The National Commission for Civic Education (NCCE) and the Ministry of National Security have held an Inter-Party Dialogue Committee (IPDC) meeting at Daboase in the Wassa East District of the Western Region to sensitize stakeholders to the need to promote national cohesion.
The event was organized on the theme: “Empowering Ghanaians to Stand for National Cohesion and Inclusive Participation.”
Representatives from political parties, the Local Council of Churches, the Commission on Human Rights and Administrative Justice (CHRAJ), Non-Governmental Organizations (NGOs), Community-Based Organizations (CBOs) and Traditional Authorities attended the meeting.
Mr. Andrew Acquah, Wassa East District Director for NCCE, said it was embarking on special activities to heighten the understanding and appreciation of the people on how to ensure national unity and cohesion for development.
He said peace and security were a shared responsibility, adding that the public must be security conscious at all times.
Mr. Acquah said kidnapping, secessionist movement and vigilantism were foreign practices that threatened the country’s peace and security.
The Western Regional Director for NCCE, Mr. Justice Ennin, who took participants through the Public Order Act, said the Act sought to give protection to participants of any outdoor program such as demonstrations and political rallies.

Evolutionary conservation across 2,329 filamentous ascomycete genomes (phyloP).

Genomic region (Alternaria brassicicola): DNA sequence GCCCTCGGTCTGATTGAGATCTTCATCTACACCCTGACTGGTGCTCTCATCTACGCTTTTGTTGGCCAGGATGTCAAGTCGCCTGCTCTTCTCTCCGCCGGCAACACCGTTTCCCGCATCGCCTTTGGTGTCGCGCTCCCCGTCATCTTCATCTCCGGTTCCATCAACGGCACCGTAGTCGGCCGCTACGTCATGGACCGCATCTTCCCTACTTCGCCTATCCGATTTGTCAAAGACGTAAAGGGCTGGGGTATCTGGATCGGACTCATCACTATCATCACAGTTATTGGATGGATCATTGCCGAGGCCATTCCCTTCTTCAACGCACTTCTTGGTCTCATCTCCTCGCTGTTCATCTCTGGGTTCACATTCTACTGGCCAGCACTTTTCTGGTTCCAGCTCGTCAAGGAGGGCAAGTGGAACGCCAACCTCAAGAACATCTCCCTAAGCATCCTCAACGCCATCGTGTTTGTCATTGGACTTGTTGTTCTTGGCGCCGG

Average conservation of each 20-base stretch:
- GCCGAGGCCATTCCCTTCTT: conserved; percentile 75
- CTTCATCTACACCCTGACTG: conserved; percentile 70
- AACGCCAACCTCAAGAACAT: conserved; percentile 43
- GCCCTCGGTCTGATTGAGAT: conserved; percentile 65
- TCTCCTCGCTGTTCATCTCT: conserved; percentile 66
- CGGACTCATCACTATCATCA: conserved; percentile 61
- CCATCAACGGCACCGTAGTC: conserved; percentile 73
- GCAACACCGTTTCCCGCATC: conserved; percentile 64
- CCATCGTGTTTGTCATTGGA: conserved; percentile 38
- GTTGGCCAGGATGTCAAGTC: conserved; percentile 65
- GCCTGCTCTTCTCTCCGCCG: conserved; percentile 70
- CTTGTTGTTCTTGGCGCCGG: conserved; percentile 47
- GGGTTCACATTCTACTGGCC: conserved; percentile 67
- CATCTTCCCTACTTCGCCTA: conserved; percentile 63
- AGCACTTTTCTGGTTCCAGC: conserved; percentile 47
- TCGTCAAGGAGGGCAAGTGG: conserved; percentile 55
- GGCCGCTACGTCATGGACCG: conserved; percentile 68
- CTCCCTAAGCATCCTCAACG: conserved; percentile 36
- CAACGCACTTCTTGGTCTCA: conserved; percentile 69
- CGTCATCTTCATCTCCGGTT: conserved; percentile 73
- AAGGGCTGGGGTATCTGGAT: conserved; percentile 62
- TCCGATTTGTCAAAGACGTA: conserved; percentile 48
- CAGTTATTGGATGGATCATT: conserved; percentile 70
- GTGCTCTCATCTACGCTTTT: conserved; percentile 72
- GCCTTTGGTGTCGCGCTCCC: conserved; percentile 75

Mr. Ennin urged political parties and other interest groups to seek permission and approval from the police before embarking on outdoor activities.
On internal security threats, he said, unemployment, chieftaincy disputes, COVID-19 and conflicts remained the biggest challenges.
Mr. Kobbina Dodoo, a retired Fire Station Officer, enlightened participants on the Vigilantism and Related Offences Act, 2019 and explained that the Act applied to an act or threat of violence or intimidation undertaken by a person, or group of persons to further the interest of the person or any other person associated with a political party and landowner, among others.
He said persons found culpable under the law could face a jail term of between 15 and 25 years in hard labour. Mr. Dodoo urged political parties and other interest groups to stop sponsoring and harbouring such groups not to disturb the peace.